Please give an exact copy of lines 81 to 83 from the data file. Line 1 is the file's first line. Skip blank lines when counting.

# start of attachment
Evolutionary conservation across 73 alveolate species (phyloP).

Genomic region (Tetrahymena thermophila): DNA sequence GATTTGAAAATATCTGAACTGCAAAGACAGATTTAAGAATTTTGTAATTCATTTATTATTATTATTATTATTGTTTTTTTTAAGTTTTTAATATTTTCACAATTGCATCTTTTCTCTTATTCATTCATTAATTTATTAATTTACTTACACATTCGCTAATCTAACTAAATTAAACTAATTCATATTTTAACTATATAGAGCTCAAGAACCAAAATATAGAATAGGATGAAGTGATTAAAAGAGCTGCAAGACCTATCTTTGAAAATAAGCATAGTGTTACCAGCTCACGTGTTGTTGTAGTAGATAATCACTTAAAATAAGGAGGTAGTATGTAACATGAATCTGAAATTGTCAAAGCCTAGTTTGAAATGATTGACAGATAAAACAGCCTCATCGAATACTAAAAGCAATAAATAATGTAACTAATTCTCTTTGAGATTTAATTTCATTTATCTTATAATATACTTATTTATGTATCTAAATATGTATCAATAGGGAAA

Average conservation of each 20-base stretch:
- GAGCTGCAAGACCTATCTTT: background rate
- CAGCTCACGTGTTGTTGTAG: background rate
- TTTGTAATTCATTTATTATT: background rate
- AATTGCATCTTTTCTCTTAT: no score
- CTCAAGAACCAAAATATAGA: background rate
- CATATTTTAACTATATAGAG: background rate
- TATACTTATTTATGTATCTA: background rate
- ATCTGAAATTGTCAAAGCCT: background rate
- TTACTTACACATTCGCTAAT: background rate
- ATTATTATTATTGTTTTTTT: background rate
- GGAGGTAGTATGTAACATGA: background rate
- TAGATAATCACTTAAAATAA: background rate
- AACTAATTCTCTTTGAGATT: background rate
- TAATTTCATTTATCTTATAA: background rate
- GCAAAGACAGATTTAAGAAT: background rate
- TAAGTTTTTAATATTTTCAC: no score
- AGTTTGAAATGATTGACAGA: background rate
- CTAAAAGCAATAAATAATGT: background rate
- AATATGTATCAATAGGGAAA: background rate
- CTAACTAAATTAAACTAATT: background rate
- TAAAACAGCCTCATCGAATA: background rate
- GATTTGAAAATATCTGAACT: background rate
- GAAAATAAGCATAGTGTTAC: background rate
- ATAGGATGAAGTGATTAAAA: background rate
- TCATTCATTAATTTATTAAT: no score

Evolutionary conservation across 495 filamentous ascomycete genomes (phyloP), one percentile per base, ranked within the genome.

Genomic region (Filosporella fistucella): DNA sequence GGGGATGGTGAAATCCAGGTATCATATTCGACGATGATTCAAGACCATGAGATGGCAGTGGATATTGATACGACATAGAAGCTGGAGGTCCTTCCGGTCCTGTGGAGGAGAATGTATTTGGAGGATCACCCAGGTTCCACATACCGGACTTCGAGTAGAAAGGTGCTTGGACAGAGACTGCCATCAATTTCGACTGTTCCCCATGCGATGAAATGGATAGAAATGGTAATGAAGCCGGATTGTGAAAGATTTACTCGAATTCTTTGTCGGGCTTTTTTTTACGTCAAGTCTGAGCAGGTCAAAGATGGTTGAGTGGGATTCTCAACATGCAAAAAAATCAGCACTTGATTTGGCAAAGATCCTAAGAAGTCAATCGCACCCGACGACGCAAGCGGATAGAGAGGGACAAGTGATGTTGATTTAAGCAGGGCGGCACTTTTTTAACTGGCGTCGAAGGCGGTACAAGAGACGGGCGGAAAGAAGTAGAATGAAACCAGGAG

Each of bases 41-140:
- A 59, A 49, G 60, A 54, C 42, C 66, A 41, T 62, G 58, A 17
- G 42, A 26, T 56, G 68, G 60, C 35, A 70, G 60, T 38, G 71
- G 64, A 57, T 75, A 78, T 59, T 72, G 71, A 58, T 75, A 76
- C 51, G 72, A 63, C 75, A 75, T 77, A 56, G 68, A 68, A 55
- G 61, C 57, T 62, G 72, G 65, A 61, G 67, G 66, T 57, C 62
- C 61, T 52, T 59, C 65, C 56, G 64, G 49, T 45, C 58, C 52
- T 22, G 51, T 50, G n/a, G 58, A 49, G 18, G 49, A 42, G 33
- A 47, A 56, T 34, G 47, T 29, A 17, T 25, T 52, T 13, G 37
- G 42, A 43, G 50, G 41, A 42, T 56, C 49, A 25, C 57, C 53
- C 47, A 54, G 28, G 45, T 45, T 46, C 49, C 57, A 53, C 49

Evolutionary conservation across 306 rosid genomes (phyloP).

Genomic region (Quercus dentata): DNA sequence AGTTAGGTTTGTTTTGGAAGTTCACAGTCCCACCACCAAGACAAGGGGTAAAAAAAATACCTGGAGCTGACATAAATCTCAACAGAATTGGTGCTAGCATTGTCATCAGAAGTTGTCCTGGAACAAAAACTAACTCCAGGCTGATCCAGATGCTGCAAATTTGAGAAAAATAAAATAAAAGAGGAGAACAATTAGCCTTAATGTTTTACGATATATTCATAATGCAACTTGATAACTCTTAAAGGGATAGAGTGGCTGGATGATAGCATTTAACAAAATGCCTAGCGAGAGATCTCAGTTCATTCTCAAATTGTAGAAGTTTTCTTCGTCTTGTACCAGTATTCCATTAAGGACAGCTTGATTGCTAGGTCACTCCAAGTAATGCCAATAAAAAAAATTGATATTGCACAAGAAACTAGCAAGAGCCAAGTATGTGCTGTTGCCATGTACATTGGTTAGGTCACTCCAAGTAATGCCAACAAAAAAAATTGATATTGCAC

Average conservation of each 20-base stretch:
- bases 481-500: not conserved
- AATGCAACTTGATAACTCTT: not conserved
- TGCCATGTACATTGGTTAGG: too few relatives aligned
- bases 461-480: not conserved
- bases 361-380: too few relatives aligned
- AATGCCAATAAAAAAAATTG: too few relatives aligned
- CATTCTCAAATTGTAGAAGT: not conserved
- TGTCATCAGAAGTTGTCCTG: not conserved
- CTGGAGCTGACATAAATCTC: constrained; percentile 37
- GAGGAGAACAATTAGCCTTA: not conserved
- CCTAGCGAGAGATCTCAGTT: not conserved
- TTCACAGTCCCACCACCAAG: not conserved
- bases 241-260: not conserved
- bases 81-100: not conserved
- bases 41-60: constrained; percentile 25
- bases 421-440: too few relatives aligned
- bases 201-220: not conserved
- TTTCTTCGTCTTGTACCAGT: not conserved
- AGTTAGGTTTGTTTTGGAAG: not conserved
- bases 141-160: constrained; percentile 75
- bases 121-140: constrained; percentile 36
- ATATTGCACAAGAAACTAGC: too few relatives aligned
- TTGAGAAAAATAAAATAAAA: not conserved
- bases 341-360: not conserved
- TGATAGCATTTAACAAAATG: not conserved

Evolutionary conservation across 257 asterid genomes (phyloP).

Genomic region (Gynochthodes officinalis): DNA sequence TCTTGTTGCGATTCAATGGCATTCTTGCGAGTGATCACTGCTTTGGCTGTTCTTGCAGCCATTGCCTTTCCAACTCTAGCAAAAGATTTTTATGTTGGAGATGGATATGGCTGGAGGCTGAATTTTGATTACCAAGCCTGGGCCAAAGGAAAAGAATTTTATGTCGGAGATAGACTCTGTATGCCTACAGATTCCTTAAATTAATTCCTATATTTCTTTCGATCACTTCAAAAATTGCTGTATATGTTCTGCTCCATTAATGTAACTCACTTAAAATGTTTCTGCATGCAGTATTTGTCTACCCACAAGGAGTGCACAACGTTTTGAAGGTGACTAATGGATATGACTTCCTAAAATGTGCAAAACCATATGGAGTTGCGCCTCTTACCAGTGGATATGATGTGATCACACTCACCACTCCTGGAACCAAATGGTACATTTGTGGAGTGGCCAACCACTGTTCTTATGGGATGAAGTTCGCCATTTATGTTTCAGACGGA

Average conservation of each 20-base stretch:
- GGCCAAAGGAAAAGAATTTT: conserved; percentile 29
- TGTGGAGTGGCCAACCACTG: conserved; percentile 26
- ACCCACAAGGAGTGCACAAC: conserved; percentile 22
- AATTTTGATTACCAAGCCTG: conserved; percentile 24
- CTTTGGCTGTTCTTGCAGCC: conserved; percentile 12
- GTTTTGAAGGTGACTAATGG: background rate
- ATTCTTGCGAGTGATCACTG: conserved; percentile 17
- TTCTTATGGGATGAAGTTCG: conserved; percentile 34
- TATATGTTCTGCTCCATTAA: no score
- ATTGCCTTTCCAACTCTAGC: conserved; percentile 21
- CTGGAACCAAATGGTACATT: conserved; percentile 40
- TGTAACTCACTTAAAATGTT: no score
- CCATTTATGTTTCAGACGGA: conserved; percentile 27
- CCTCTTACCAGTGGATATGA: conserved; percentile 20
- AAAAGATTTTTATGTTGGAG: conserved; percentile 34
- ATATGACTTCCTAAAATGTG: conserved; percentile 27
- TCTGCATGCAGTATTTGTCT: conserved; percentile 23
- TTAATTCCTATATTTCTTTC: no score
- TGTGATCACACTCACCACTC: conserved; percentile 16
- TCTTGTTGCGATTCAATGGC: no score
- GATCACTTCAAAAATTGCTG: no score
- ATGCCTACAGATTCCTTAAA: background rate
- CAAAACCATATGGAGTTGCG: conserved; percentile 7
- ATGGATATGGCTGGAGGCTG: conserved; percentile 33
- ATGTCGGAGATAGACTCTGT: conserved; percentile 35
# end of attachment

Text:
- TATATGTTCTGCTCCATTAA: no score
- ATTGCCTTTCCAACTCTAGC: conserved; percentile 21
- CTGGAACCAAATGGTACATT: conserved; percentile 40